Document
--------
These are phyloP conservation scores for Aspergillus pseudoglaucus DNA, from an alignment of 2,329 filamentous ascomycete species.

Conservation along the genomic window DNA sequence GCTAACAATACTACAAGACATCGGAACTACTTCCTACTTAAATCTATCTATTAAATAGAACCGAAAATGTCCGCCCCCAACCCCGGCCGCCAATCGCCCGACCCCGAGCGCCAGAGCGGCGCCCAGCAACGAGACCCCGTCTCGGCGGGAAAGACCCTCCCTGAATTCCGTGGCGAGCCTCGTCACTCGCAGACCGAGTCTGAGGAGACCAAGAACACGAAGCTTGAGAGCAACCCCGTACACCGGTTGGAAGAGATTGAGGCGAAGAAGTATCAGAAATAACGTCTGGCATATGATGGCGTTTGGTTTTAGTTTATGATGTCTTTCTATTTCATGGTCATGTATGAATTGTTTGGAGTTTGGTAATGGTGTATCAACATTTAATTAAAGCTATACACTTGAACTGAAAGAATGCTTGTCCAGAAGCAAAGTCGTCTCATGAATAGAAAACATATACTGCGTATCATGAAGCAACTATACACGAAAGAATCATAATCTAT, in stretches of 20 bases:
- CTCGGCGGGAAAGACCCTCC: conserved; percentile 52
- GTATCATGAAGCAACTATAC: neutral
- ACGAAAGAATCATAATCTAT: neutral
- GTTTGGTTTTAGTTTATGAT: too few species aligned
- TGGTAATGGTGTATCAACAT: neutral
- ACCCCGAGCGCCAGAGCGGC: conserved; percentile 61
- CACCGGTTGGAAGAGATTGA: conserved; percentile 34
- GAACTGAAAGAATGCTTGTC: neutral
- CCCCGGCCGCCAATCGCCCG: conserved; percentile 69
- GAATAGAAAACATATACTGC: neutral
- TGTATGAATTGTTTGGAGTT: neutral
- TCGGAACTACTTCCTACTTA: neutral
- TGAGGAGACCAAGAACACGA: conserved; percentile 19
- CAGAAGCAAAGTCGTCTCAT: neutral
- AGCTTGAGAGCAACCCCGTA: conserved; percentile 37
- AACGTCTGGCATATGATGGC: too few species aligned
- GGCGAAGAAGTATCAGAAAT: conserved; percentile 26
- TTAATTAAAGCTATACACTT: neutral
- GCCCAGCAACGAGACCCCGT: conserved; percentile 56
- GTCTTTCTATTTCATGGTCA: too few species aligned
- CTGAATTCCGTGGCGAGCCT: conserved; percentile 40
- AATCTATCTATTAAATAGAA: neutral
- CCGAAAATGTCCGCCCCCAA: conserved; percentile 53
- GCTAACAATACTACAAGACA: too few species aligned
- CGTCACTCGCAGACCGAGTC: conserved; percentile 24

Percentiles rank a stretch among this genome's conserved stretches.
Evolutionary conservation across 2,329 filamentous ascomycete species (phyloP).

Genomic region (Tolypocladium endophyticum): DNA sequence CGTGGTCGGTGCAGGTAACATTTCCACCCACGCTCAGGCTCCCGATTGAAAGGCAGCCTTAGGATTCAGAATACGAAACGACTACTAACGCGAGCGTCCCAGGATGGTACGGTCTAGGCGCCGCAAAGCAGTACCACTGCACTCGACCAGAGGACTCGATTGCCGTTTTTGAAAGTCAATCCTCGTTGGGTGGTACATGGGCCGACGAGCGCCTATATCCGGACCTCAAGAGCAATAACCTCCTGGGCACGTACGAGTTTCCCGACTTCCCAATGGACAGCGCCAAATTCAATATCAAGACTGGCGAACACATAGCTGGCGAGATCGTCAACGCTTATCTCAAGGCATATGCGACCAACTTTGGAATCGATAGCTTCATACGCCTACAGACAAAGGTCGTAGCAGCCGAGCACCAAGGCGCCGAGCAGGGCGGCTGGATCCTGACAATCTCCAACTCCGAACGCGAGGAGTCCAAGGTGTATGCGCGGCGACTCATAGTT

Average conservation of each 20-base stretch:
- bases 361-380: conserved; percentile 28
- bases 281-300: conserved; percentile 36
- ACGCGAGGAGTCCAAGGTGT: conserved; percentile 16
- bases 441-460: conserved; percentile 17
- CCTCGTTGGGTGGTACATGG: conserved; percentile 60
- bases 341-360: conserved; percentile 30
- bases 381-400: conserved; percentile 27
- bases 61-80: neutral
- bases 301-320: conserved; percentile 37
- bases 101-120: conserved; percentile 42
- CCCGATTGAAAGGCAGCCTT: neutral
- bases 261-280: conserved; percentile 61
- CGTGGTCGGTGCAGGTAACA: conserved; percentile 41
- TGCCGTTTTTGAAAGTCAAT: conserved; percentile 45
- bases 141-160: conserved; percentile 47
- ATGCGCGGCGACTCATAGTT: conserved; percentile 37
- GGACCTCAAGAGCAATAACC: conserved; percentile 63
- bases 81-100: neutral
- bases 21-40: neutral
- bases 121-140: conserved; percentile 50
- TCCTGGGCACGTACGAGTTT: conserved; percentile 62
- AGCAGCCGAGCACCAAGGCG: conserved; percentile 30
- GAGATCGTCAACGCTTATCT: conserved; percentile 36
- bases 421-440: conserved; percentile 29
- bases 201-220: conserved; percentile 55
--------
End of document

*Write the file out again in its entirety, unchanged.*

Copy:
These are phyloP conservation scores for Aspergillus pseudoglaucus DNA, from an alignment of 2,329 filamentous ascomycete species.

Conservation along the genomic window DNA sequence GCTAACAATACTACAAGACATCGGAACTACTTCCTACTTAAATCTATCTATTAAATAGAACCGAAAATGTCCGCCCCCAACCCCGGCCGCCAATCGCCCGACCCCGAGCGCCAGAGCGGCGCCCAGCAACGAGACCCCGTCTCGGCGGGAAAGACCCTCCCTGAATTCCGTGGCGAGCCTCGTCACTCGCAGACCGAGTCTGAGGAGACCAAGAACACGAAGCTTGAGAGCAACCCCGTACACCGGTTGGAAGAGATTGAGGCGAAGAAGTATCAGAAATAACGTCTGGCATATGATGGCGTTTGGTTTTAGTTTATGATGTCTTTCTATTTCATGGTCATGTATGAATTGTTTGGAGTTTGGTAATGGTGTATCAACATTTAATTAAAGCTATACACTTGAACTGAAAGAATGCTTGTCCAGAAGCAAAGTCGTCTCATGAATAGAAAACATATACTGCGTATCATGAAGCAACTATACACGAAAGAATCATAATCTAT, in stretches of 20 bases:
- CTCGGCGGGAAAGACCCTCC: conserved; percentile 52
- GTATCATGAAGCAACTATAC: neutral
- ACGAAAGAATCATAATCTAT: neutral
- GTTTGGTTTTAGTTTATGAT: too few species aligned
- TGGTAATGGTGTATCAACAT: neutral
- ACCCCGAGCGCCAGAGCGGC: conserved; percentile 61
- CACCGGTTGGAAGAGATTGA: conserved; percentile 34
- GAACTGAAAGAATGCTTGTC: neutral
- CCCCGGCCGCCAATCGCCCG: conserved; percentile 69
- GAATAGAAAACATATACTGC: neutral
- TGTATGAATTGTTTGGAGTT: neutral
- TCGGAACTACTTCCTACTTA: neutral
- TGAGGAGACCAAGAACACGA: conserved; percentile 19
- CAGAAGCAAAGTCGTCTCAT: neutral
- AGCTTGAGAGCAACCCCGTA: conserved; percentile 37
- AACGTCTGGCATATGATGGC: too few species aligned
- GGCGAAGAAGTATCAGAAAT: conserved; percentile 26
- TTAATTAAAGCTATACACTT: neutral
- GCCCAGCAACGAGACCCCGT: conserved; percentile 56
- GTCTTTCTATTTCATGGTCA: too few species aligned
- CTGAATTCCGTGGCGAGCCT: conserved; percentile 40
- AATCTATCTATTAAATAGAA: neutral
- CCGAAAATGTCCGCCCCCAA: conserved; percentile 53
- GCTAACAATACTACAAGACA: too few species aligned
- CGTCACTCGCAGACCGAGTC: conserved; percentile 24

Percentiles rank a stretch among this genome's conserved stretches.
Evolutionary conservation across 2,329 filamentous ascomycete species (phyloP).

Genomic region (Tolypocladium endophyticum): DNA sequence CGTGGTCGGTGCAGGTAACATTTCCACCCACGCTCAGGCTCCCGATTGAAAGGCAGCCTTAGGATTCAGAATACGAAACGACTACTAACGCGAGCGTCCCAGGATGGTACGGTCTAGGCGCCGCAAAGCAGTACCACTGCACTCGACCAGAGGACTCGATTGCCGTTTTTGAAAGTCAATCCTCGTTGGGTGGTACATGGGCCGACGAGCGCCTATATCCGGACCTCAAGAGCAATAACCTCCTGGGCACGTACGAGTTTCCCGACTTCCCAATGGACAGCGCCAAATTCAATATCAAGACTGGCGAACACATAGCTGGCGAGATCGTCAACGCTTATCTCAAGGCATATGCGACCAACTTTGGAATCGATAGCTTCATACGCCTACAGACAAAGGTCGTAGCAGCCGAGCACCAAGGCGCCGAGCAGGGCGGCTGGATCCTGACAATCTCCAACTCCGAACGCGAGGAGTCCAAGGTGTATGCGCGGCGACTCATAGTT

Average conservation of each 20-base stretch:
- bases 361-380: conserved; percentile 28
- bases 281-300: conserved; percentile 36
- ACGCGAGGAGTCCAAGGTGT: conserved; percentile 16
- bases 441-460: conserved; percentile 17
- CCTCGTTGGGTGGTACATGG: conserved; percentile 60
- bases 341-360: conserved; percentile 30
- bases 381-400: conserved; percentile 27
- bases 61-80: neutral
- bases 301-320: conserved; percentile 37
- bases 101-120: conserved; percentile 42
- CCCGATTGAAAGGCAGCCTT: neutral
- bases 261-280: conserved; percentile 61
- CGTGGTCGGTGCAGGTAACA: conserved; percentile 41
- TGCCGTTTTTGAAAGTCAAT: conserved; percentile 45
- bases 141-160: conserved; percentile 47
- ATGCGCGGCGACTCATAGTT: conserved; percentile 37
- GGACCTCAAGAGCAATAACC: conserved; percentile 63
- bases 81-100: neutral
- bases 21-40: neutral
- bases 121-140: conserved; percentile 50
- TCCTGGGCACGTACGAGTTT: conserved; percentile 62
- AGCAGCCGAGCACCAAGGCG: conserved; percentile 30
- GAGATCGTCAACGCTTATCT: conserved; percentile 36
- bases 421-440: conserved; percentile 29
- bases 201-220: conserved; percentile 55